Chronic itch is a presenting sign in numerous diseases associated with the skin, the immune, and the nervous systems. Chronic itch is largely resistant to conventional antihistamines, and few effective therapies are available. In order to develop novel therapeutics against chronic itch, there is a pressing need for identification of itc-specific signaling molecules involved. We have recently uncovered a small subset of itch-specific neurons which express gastrin-releasing peptide receptor (GRPR), an itch receptor, in the spinal cord. GRPR+ neurons are required for pruritoceptive but not for nociceptive transmission, indicating that they contain a myriad of itch-specific genes. To facilitate the identification of novel itch genes in GRPR+ neurons, we design a novel strategy that combines a genome-wide profiling of gene expression in GRPR+ neurons with functional screening, including behavioral tests and Ca2+ imaging. Gene expression profiles between the superficial laminae with normal GRPR+ neurons and without are compared. This strategy enables us to search for the genes that are expressed in GRPR+ neurons and are functionally required for mediating nonhistaminergic itch. Three sets of experiments will be performed to test the key hypothesis that there are distinct signaling signatures for histaminergic and nonhistaminergic itch in the spinal cord. First, genome-wide profiling of gene expression in GRPR+ neurons by microarray, qRT-PCR and in situ hybridization studies will be performed. The candidate genes expressed in GRPR+ neurons will be identified. Second, the involvement of the candidate genes in acute and chronic itch will be evaluated using a siRNA knockdown approach, and the key genes for mediating nonhistaminergic itch in acute or chronic itch will be identified. Third, the relationship between the candidate genes and GRPR will be determined by examining whether the knockdown of the gene would impair intrathecal GRP-evoked scratching and would further impact scratching behavior of GRPR mutant mice. In addition, whether the candidate genes are involved in GRPR-dependent Ca2+ signaling will be examined in a heterologous system using siRNA knockdown and Ca2+ imaging. The proposed studies are highly translational because the itch mediators are identified directly from chronic itch models, and likely to be itch-specific. Our proposed studies will significantly expand the pool of the targets that may be explored for future drug discovery program.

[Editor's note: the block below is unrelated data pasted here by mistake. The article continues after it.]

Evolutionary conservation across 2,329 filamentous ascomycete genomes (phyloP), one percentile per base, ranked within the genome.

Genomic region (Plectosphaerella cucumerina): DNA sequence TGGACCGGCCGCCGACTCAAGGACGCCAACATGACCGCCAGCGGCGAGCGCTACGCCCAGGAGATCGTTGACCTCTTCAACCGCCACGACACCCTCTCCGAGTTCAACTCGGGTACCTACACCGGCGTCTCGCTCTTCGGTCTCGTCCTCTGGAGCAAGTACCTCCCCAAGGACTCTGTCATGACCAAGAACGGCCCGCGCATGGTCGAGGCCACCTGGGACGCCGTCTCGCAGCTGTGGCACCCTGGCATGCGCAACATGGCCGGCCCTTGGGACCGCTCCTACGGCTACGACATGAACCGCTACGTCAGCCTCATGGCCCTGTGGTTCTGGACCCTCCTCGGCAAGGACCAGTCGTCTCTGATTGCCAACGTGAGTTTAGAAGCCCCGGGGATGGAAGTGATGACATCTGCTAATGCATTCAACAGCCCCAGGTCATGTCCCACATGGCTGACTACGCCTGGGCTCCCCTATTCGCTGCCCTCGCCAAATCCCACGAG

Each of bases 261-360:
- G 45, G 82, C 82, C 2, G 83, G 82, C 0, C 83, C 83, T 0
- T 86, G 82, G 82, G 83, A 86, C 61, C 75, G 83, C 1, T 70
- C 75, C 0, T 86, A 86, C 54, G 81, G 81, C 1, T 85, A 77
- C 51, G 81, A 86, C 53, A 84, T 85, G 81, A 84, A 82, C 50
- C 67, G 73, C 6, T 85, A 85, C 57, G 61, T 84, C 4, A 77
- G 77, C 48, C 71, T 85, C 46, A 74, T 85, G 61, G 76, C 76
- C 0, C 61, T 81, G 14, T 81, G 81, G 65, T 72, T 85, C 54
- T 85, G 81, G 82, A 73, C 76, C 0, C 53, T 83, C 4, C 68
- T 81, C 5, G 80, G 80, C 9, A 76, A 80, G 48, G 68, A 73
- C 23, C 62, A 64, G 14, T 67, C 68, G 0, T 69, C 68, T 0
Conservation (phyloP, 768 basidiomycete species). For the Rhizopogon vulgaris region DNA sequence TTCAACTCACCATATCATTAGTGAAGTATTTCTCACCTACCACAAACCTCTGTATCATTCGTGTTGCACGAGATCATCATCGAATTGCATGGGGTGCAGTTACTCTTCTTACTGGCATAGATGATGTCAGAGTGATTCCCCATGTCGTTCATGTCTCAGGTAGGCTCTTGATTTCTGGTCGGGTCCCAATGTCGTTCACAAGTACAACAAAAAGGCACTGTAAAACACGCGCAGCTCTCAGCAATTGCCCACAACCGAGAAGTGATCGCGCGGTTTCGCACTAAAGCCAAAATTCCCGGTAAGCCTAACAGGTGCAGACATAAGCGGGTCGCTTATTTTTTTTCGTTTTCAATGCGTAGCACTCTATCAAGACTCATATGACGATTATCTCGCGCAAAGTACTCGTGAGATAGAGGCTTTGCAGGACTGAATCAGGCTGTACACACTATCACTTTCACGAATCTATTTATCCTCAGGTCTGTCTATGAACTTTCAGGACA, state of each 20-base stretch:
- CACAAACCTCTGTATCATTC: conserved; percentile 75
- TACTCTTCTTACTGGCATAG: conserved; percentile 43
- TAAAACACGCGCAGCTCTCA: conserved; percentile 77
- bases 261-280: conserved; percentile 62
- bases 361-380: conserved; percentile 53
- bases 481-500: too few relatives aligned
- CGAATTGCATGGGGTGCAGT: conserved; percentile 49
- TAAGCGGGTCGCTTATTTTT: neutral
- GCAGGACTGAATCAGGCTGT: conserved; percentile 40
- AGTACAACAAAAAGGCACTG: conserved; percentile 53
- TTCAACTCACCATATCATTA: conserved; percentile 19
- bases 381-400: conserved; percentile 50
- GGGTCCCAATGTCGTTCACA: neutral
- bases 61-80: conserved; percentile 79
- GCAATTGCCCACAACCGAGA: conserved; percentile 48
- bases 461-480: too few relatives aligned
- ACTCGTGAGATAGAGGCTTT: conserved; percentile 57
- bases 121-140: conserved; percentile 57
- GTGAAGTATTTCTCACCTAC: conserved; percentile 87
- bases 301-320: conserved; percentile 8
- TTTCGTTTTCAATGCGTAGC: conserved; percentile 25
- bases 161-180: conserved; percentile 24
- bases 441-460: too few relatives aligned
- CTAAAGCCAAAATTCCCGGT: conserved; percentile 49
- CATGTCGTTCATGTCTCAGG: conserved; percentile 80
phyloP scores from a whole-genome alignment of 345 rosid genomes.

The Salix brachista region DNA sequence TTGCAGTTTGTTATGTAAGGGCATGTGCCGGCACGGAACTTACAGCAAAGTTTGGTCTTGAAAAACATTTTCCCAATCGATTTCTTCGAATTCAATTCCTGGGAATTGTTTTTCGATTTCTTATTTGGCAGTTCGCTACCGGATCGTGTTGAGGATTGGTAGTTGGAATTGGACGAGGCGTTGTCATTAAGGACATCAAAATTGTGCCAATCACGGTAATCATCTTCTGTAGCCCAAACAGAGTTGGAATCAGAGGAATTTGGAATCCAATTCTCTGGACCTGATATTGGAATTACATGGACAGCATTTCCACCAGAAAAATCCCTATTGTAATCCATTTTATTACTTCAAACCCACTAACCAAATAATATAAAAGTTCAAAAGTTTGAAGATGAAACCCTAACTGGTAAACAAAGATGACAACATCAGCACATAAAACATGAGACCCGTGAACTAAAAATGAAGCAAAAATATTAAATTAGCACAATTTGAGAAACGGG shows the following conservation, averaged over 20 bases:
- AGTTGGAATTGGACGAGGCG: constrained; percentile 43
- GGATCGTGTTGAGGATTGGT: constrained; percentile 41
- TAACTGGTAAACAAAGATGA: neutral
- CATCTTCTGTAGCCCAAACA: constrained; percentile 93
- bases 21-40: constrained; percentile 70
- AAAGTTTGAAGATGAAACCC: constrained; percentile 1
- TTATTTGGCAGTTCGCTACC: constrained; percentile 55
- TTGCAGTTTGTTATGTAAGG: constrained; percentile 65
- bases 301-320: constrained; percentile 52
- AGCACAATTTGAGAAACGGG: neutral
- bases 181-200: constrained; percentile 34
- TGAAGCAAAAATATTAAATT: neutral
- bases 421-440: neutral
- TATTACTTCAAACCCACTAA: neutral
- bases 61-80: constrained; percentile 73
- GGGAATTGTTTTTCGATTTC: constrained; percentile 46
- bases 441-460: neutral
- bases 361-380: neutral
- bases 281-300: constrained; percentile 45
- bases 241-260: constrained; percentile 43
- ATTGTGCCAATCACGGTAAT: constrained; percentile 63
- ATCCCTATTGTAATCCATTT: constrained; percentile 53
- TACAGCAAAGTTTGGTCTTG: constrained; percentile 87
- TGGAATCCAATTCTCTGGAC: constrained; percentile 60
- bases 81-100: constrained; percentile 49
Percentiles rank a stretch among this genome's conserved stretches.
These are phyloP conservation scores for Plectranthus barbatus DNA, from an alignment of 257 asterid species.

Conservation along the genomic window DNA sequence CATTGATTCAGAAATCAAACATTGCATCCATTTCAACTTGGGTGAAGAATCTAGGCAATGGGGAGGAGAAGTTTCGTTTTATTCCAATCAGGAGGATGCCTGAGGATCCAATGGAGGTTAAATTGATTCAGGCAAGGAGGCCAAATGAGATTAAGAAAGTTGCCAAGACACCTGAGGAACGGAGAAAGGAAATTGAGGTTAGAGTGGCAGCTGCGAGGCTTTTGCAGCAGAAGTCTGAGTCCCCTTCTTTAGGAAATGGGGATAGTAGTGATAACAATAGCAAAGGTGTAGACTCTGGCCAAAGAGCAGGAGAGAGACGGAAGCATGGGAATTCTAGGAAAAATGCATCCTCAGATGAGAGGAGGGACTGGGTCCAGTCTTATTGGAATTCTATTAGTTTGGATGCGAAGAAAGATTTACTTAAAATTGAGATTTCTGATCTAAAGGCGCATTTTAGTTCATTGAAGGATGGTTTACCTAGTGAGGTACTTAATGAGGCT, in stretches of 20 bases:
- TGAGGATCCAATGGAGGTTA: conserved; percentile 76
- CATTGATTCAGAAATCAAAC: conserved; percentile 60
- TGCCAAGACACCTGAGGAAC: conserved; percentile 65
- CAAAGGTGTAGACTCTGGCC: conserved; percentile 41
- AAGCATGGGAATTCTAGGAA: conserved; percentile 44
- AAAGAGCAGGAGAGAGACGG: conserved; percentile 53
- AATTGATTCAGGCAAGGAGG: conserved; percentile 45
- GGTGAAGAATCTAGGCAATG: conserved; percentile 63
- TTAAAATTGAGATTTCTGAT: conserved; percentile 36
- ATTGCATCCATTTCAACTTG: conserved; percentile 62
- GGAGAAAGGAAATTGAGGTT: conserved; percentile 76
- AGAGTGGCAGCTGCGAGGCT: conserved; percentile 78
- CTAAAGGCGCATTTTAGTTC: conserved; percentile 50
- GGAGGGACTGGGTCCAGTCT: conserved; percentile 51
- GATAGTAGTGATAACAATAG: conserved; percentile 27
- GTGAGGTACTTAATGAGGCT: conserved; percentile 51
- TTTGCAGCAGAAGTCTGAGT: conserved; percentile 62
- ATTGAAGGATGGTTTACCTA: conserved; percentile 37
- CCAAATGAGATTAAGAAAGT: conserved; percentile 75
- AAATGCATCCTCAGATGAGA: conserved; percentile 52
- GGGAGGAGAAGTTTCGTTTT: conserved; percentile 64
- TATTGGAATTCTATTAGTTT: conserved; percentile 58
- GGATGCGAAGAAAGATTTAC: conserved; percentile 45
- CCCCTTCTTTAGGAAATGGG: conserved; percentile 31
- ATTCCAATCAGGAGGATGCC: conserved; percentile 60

Public Health Relevance

Chronic itch is a major unmet medical problem which remains poorly understood. We will identify itch genes required for mediating chronic itch using a combination of genome-wide screening approach and chronic itch models. Our proposed studies will discover potential drug targets and may provide a basis for designing a better strategy for chronic itch management.

National Institute of Health (NIH)
High Priority, Short Term Project Award (R56)
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Special Emphasis Panel (ZRG1)
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Panagis, James S
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Washington University
Schools of Medicine
Saint Louis
United States
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